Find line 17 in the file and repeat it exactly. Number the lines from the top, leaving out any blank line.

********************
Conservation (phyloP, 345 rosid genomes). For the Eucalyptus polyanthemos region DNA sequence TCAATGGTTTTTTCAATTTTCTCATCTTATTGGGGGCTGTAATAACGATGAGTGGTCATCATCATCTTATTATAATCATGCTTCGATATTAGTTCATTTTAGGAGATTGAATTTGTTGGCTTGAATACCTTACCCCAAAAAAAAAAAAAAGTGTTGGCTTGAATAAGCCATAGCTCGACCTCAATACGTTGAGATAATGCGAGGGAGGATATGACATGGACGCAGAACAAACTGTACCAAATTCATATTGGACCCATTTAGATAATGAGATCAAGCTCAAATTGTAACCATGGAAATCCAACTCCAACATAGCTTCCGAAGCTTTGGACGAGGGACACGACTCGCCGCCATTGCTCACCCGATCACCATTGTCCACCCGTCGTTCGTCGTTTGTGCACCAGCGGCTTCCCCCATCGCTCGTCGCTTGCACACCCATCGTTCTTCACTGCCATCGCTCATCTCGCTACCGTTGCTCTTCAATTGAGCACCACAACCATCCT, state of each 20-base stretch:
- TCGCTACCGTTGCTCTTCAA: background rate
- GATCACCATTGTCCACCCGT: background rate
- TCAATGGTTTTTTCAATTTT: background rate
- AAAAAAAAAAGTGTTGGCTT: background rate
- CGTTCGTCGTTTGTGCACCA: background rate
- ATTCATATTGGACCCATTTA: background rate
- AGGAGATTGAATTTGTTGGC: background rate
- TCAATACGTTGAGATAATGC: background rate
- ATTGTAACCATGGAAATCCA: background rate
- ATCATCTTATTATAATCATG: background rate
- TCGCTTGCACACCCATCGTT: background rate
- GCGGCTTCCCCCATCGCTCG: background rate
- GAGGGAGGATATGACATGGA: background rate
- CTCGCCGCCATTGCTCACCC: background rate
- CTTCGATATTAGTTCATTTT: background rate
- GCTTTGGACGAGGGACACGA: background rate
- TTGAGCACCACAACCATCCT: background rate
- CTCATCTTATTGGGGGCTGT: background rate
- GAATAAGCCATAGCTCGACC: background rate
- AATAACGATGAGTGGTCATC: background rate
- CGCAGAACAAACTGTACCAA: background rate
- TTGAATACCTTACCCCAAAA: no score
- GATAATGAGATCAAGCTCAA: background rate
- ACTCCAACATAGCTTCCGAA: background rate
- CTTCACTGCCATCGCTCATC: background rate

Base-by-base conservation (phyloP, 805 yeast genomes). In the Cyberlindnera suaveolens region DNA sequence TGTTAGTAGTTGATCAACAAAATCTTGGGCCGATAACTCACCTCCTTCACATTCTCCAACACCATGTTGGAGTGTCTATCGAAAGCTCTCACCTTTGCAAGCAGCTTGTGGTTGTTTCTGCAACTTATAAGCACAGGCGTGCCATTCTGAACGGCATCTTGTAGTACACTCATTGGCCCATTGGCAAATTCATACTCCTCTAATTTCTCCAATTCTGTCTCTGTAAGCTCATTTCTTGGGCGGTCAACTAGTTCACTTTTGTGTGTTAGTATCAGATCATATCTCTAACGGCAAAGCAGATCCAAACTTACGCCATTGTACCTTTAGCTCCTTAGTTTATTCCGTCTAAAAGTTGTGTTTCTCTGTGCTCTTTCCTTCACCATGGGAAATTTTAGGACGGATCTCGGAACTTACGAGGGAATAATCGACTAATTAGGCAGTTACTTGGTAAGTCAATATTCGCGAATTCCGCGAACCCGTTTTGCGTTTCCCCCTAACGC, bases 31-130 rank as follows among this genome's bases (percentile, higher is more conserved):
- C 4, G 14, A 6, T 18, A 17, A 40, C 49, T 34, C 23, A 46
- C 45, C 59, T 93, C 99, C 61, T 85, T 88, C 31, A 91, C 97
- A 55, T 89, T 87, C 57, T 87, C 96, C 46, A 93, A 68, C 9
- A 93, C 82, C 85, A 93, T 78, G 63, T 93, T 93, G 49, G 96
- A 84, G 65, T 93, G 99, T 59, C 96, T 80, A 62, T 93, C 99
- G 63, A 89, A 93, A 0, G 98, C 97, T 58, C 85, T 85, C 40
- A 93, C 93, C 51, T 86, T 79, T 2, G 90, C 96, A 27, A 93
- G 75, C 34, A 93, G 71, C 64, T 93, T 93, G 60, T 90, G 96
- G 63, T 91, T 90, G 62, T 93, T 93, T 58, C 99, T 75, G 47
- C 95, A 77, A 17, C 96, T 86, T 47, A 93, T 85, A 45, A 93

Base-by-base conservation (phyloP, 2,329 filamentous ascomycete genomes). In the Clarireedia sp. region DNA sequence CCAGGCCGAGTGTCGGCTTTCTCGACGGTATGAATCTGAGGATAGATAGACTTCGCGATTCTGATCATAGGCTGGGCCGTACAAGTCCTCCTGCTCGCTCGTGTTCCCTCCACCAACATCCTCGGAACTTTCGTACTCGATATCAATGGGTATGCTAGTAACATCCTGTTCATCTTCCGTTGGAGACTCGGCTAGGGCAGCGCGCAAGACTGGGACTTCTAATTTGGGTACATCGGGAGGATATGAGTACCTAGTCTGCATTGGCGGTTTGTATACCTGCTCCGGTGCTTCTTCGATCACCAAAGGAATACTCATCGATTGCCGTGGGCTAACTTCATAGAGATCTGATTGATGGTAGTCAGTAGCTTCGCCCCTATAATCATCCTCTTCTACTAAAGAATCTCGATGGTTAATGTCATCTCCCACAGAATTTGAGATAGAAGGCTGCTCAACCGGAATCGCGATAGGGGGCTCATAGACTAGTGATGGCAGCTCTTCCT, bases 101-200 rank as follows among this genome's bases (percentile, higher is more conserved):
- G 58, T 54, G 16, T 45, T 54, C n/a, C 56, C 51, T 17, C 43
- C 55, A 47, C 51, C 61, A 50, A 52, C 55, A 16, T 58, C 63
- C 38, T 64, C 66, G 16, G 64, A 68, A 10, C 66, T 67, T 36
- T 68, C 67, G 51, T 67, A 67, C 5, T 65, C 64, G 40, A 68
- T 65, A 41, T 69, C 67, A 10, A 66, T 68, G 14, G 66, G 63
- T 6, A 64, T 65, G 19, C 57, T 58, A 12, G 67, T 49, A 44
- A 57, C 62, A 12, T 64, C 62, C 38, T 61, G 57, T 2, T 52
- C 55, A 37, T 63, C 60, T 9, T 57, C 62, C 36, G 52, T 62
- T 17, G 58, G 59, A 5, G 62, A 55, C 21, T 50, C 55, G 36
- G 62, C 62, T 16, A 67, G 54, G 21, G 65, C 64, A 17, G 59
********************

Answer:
- GCTTTGGACGAGGGACACGA: background rate